Football Chain Gang: Stake for Start of Drive?

On the sidelines of NFL football games, there’s a guy who holds a stake marking the start of the drive (where the offense first gained possession). I think the stake as “O” or “X” at the top, I forget which. It doesn’t move until the next change of possession.

Does this stake serve any purpose for the officials?

You aren’t talking about the first down markers or the line of scrimmage markers, are you?

No, there is a third marker that designates the start of the drive.


I’ve never seen one of those before in the hundreds of high school and college football games I’ve been to. Is it limited to professional games?.. do you have a picture of one?

I know it’s used in NFL games. It’s hard to see on TV except when the team has first gained possession, but it bothers me every time I’m at an NFL game. I’m reading the NFL rulebook now, to see if I can find any reference to “start-of-drive”.

PS: My NFL RULEBOOK is out-of-date, does anybody have a link to the complete NFL rules (the summarized, condensed versions on the web aren’t detailed enough for this).

Check this out

This is a site that sells chain gang sets. They sell the set of three markers for either end of the chain and line of scrimmage and also most of the way down the page you will see a start of drive marker for sale.


Hajario: LOL, because I considered this possibility. But somebody (the home team?) has to pay the chain gang, and I can’t comprehend the cost-justification for paying someone to hold a stake on the sidelines if it’s not an NFL requirement. It could be just a FYI convenience to the fans or statisticians, but shouldn’t require hiring a warm-body to hold a stake at the spot!

They are used in college games as well, and no, I have no idea why.

And interestingly, they don’t move the marker until the play clock starts on the next possession. That is, Team A punts to Team B, officials call time out for a commercial, when they come back, and Team B lines up at the line, and the referee starts the play clock, the “start of possession” officials hauls ass from where they were to the new line of scrimmage.

I would certainly be interested in the answer to this question.

It is a a reference spot so they can find their spot when they take the chains out on the field, and find the exact spot when they move back to the edge of the field, It is plaaced at one of the yard markers and it moves on every first down.

NO herman_and_bill ! We’re talking about the stake with the “X” at the top (in NFL games) which stays at the “Start-of-Drive” yardline, and does NOT move on every first down. (It stays way back at the kickoff-return point, even if the offense has achieved many first downs in their drive).

Somebody today started a similar link 2/15 regarding the separate question of a typical measurement.

Thanks “hajario”, for the link to buying “chain sets” - now I want to buy a “down marker” to put in my family room!

I believe that Michael Feldman has dealt with this question. Check online to see what he’s stated.

Do you mean DAVID Feldman (of Imponderables) ? Yes, he has answered the question of a typical first down measurement in his book DO PENGUINS HAVE KNEES (Harper Collins 1991) .

That’s NOTHING to do with this thread!

The first down markers are connected by a ten yard long chain. This is used to determine if the offensive team has made a first down. Does that help?


I don’t have an answer for you, but you can see a picture of the NFL standard set of down markers at the Gilman website.

Gilman is the excusive supplier of field equipment to the NFL and NFL Europe.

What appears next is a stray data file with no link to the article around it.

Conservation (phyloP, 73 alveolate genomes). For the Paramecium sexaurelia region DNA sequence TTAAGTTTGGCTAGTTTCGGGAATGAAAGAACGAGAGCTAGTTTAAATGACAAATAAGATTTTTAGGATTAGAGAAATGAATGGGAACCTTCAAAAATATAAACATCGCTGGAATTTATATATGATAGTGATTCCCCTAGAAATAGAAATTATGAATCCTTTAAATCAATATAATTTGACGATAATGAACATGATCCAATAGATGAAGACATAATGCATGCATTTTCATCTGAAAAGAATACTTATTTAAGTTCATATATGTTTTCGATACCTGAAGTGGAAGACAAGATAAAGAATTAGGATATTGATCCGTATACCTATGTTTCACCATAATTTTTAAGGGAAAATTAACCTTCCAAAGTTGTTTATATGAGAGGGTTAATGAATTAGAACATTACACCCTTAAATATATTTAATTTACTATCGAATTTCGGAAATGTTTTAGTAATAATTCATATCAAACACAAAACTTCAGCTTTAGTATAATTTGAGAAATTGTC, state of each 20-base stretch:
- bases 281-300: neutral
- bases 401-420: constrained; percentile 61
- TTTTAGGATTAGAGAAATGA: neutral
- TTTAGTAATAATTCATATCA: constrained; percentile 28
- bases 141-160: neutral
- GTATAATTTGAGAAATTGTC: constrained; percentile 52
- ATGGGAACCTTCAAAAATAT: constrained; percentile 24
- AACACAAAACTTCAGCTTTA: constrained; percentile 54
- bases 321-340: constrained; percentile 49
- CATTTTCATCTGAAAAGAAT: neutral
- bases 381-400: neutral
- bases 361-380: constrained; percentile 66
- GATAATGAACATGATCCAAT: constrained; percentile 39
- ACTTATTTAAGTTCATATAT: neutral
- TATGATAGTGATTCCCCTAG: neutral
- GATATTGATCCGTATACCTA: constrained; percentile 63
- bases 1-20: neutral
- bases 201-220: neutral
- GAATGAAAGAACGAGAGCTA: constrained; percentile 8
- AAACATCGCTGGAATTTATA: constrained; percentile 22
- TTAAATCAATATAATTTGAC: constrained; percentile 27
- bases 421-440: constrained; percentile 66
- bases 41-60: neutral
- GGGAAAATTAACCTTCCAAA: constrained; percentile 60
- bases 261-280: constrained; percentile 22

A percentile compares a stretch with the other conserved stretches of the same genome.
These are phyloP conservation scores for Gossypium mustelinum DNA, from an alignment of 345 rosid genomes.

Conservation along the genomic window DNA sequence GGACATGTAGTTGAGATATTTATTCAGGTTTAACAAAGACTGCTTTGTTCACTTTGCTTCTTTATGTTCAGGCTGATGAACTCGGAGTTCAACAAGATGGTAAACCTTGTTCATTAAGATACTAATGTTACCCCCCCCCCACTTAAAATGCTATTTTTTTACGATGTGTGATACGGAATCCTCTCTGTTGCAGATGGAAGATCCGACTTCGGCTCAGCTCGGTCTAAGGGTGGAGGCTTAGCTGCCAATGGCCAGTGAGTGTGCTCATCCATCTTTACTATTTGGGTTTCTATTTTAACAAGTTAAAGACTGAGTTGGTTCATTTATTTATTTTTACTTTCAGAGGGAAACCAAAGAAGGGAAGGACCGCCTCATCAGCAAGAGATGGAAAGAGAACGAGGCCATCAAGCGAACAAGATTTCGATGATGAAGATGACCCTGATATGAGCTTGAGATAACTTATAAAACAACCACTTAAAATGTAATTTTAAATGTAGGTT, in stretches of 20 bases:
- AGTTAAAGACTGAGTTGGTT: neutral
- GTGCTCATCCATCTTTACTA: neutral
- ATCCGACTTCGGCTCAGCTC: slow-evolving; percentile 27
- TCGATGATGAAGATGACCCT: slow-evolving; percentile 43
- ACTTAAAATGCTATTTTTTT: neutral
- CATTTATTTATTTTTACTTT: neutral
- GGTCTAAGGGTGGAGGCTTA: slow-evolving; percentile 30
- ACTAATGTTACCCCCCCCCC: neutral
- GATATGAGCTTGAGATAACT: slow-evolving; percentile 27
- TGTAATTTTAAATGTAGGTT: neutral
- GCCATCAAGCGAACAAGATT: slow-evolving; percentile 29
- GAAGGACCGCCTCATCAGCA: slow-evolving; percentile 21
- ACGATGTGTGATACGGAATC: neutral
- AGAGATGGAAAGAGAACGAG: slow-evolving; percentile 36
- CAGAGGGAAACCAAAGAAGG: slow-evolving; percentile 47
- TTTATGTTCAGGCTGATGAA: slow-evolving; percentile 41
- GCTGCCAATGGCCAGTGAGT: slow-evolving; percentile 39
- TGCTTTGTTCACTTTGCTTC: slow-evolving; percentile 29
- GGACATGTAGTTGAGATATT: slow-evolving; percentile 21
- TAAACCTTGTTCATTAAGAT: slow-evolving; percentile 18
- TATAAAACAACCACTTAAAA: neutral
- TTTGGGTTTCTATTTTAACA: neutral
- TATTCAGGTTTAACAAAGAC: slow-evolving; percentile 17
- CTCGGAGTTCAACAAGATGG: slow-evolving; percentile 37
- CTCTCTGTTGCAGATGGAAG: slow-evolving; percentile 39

To see the picture, go to Products>Football Field Equipment>Gridiron> and click on ProSet.

I’ve often wondered about the X marker too. The only thing I can think of is that if the drive results in a score, then they will know how long the drive was by referencing the X marker.

Theory: maybe the “X” marker is held by the “apprentice” member of a chain gang , gives him something to do while learning the trade. And the “apprentice” can fill in for a fellow chain-gang member who gets clobbered on the sidelines during a game.

I know statisticians and broadcasters (and fans in the stadium) might be interested in the length of a drive, but this statistic could be easily recorded in the pressbox and flashed on the scoreboard.

My thoery is that it is no more than an easy was for the fan in the stadium and broadcasters to easily tell where the drive started.

The other possilbility is that the chain gangers are unionized and the contracts call for an extra worker. :wink:


NFL chain gang members are usually college or high school referees.

Unlike college chain gangs, which are usually high school refs or some other people connected to the home team.

And high school chain gangs, which are either interested parents or guys from the JV team or somebody rounded up from the snack bar.

In the NFL, the official chains switch sides at halftime. In college ball, they are always on the side opposite the press box. The NFL uses a full set of chains on both sides, but in college football they just use a line of scrimmage marker and a first down strip on the other side. And in college football, the line of scrimmage guy on the opposite side of the field doesn’t move until the next play has started. He’s sort of the last resort guy.

[sub]Okay, I’ve never done this before, but here goes:[/sub]


The NFL Kit offered by Gilman includes: 1 Ten-Yard Chain Set, 1 Drive Start Stick, 1 Bullseye Marker, 2 Down Markers.

The “official” sideline would have the Chain Set, Drive Start, and a down marker (also used to designate the official line of scrimmage). The other sideline would have the Bullseye marker and down marker, mirroring the first-down end of the chain set and the “official” down marker respectively. Using another chain set would be superfluous as there is only one “official” ten yard distance needed for a first down.